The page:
one morning as we opened the door and stepped out. There was no wind nor any sound from the sea as we ran along the cliff top, just an eerie silence broken only by the occasional scrunching of ice beneath our feet. Loch Mackie was icebound too with hoary white shrubs bowing their heads along its banks. Further towards Airds Cottage a string of horses materialized from the fog and raised their heads to greet us, one of them a hairy old stallion with a tail that touched the ground, trousered legs, long main and masses of facial hair that covered his eyes. Sight of him inspired a quiet rendering of 'Wild Horses' - after I'd got a bit ahead of my wonderful partner! I ran that five mile circuit four times, the last time alone when, amongst the songs I sung, I even remembered a Gaelic chorus I hadn't sung for years. On a fifth bitterly cold morning we ran a slightly longer route round Auchencairn and back by Loch Mackie. I must say, I prefer the narrow cliff path with the sound of the sea crashing on the rocks, exciting situations and gulls crying. Road running is soooo boring.
|Running at 25ºF by Rascarrel Bay......needed a jacket!|
We returned to Yorkshire on January 3rd and were out running again on 4th to - guess what - suss out part of a route my wonderful partner is guiding a party of U3A walkers round on January 15th. It was a glorious sunny day, not a cloud in the sky and the temperature down to -2ºC. Ideal for running. It took a while to defrost and warm up the car before setting off to Grimwith Reservoir to start our five mile route. Frozen bogs are not the easiest of places to run on so progress was a bit slow until we crossed the main B6265 road and onto a gravelly track with runnels of hard ice. Leaving that we joined a grassy track, white with frost, to cross a stream that tumbles into Trollers Gill. Old mine workings and shafts dotted the landscape as we negotiated further frozen bogs before crossing New Road from whereon the going was grassy and easy all the way back to Grimwith. A very pleasant run in ideal conditions.
A phone call told me our afternoon Church service was cancelled. The minister was ill. Just as well
|Casting a long shadow.......Grimwith reservoir|
because we needed time to take down the Christmas tree and all the trimmings, so it's doubtful whether I'd have made it to Church anyway. With the demise of the Christmas tree the festive season is officially over and it's time to maybe consider some New Year resolutions. At my time of life I'm more likely to say 'Sod it, what will be will be' and carry on taking the medicine. But a little gremlin inside my head keeps saying "You really ought to do something about your diet, you know. Red meat isn't doing you any good at all and you might just squeeze out a few more years if you knock one or two things on the head and replace them with something more tolerable". Well yes, I know that, but getting uaccustomed to changes after 82 years isn't easy. I'm an old 'stick in the mud'. I've got used to certain tastes and textures and flavours and if I don't like what's in my mouth I spit it out. I haven't vomited in nearly 50 years (I well remember the last time, but wont go into that!)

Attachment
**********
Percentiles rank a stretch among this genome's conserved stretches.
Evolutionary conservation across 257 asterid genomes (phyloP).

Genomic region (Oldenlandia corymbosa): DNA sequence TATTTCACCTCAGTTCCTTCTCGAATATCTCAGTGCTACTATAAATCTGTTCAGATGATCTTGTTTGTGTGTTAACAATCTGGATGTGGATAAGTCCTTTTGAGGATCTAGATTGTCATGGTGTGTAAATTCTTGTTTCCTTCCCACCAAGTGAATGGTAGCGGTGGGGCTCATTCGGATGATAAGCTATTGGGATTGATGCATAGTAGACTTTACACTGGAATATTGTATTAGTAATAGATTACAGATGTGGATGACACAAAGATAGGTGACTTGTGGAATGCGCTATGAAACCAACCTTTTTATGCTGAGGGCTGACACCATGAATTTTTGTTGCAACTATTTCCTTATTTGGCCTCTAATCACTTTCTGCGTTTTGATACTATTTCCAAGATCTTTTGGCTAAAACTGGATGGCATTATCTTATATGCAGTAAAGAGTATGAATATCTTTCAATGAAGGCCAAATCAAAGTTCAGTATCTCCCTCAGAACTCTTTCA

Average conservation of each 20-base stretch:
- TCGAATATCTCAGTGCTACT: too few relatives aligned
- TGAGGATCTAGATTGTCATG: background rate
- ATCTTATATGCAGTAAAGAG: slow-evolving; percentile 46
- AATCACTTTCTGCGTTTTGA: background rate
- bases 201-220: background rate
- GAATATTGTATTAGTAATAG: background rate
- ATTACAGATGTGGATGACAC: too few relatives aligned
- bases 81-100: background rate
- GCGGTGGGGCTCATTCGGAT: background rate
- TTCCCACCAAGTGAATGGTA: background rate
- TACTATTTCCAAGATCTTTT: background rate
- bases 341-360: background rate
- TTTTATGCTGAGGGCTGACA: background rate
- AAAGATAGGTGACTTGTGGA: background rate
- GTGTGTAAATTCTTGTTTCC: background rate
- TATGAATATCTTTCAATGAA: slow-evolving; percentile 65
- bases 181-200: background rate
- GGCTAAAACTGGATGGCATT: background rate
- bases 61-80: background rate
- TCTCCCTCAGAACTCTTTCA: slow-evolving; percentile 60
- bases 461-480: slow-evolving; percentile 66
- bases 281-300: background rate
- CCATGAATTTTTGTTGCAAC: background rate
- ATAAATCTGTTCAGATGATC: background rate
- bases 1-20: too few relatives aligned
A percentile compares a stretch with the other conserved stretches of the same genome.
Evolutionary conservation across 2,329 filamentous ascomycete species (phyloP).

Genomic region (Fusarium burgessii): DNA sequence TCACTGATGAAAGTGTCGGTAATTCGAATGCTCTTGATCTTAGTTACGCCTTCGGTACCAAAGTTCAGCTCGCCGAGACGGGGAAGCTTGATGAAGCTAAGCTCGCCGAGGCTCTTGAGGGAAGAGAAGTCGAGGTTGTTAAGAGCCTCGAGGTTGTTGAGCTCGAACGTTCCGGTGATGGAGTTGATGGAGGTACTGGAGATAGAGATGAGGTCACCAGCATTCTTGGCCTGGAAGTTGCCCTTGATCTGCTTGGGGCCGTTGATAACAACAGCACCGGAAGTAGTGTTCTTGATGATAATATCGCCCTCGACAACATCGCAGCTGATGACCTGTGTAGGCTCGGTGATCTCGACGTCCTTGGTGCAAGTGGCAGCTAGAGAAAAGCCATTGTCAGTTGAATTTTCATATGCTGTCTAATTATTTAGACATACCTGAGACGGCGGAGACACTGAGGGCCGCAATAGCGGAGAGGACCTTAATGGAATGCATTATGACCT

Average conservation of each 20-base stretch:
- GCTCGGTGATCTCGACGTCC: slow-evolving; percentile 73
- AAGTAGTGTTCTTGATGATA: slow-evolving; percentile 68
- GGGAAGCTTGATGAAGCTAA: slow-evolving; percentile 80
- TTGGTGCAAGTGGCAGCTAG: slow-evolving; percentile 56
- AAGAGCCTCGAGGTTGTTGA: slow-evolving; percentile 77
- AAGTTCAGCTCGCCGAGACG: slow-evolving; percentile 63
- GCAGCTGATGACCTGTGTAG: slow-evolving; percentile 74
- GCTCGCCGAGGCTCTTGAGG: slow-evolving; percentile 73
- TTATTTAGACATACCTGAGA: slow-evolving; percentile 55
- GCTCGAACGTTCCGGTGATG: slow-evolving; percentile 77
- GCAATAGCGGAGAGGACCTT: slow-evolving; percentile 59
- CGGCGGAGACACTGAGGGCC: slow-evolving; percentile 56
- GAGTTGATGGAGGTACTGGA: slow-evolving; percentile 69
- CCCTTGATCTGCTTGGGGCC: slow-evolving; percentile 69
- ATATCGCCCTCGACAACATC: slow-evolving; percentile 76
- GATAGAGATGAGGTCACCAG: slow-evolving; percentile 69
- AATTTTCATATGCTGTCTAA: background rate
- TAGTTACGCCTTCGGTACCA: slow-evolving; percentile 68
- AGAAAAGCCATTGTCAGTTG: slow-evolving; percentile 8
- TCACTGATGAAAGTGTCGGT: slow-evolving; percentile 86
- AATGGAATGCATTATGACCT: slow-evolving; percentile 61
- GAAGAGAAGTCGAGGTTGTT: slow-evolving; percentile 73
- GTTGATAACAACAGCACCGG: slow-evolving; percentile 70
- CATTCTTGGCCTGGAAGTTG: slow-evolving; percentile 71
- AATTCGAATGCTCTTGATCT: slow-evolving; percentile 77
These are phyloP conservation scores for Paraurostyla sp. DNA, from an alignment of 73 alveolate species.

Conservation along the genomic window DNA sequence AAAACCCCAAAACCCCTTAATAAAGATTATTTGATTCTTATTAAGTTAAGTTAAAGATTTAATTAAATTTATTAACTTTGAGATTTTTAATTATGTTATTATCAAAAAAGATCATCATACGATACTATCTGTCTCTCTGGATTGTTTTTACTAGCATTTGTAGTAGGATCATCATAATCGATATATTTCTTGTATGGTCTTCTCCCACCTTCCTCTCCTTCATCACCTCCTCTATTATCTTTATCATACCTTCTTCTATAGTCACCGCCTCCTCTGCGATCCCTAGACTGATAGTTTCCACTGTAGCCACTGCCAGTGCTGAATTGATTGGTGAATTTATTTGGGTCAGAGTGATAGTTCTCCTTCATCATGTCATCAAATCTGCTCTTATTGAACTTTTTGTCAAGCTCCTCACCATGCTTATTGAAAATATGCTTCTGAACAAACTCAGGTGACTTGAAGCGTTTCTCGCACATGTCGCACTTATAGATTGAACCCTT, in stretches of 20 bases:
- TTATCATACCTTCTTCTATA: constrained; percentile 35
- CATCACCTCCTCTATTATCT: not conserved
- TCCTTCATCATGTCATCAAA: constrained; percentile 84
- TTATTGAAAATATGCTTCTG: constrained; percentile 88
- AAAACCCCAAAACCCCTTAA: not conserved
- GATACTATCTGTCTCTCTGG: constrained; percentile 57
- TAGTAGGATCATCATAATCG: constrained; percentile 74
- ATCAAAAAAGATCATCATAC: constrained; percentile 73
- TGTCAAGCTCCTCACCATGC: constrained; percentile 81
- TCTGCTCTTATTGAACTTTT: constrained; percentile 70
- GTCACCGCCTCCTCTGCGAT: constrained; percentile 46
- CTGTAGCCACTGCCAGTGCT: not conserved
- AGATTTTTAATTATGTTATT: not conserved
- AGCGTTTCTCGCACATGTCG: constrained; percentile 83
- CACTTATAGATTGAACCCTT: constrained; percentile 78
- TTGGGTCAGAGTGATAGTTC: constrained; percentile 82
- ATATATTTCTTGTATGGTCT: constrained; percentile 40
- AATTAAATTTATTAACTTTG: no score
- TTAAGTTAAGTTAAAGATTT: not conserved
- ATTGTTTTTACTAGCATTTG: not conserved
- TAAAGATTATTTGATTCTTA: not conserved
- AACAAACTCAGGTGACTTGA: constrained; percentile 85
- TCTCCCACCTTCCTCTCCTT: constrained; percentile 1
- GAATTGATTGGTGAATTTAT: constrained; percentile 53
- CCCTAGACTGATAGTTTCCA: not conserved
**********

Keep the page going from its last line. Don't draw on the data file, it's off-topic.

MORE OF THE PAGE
|Running down to Grimwith......|
. Nowadays I can stomach anything. It's that 27ft of piping below there that gives me trouble. After seeing a wonderful photograph of a lady Vegan runner finishing all smiles at the end of a 10 mile race I tentatively looked at a list of Vegan foods but didn't recognize 90% of the names. So stuff that. (But hang on a minute while I wash down another dose of Loperamide). Anyway, I'm thinking about making changes but never in a million years will I begin eating something I don't like just because it's supposed to be good for me. If anyone can come up with an aesthetically pleasing diet that's simple to prepare and doesn't evoke Vesuvius-like eruptions in my nether regions I might give it a go.
Oh, and the only other resolution my wonderful partner and I have made is to do one or two Park Runs together. I might agree to the 'one' bit of that resolution! Happy New Year everyone.......
For anyone interested here are a couple of maps showing routes we ran over the festive period:
First up is the circular route we ran on four mornings from GR: NX 822 494, our hired cottage at Balcary Bay. Garmin said it was 4.80 miles with 755ft of ascent. The narrow cliff path from Balcary Point to Airds Point is not for the faint hearted. Better to get it over while it's still dark!
And say 'Hello' to the wild horses after Loch Mackie.
Second up is a bit of the proposed U3A walking route (which we ran) with a Start/Finish at GR: SE 063 640, the parking lot by Grimwith Reservoir. Garmin measures it at 4.97 miles with 804ft ascent.
Happy running everyone...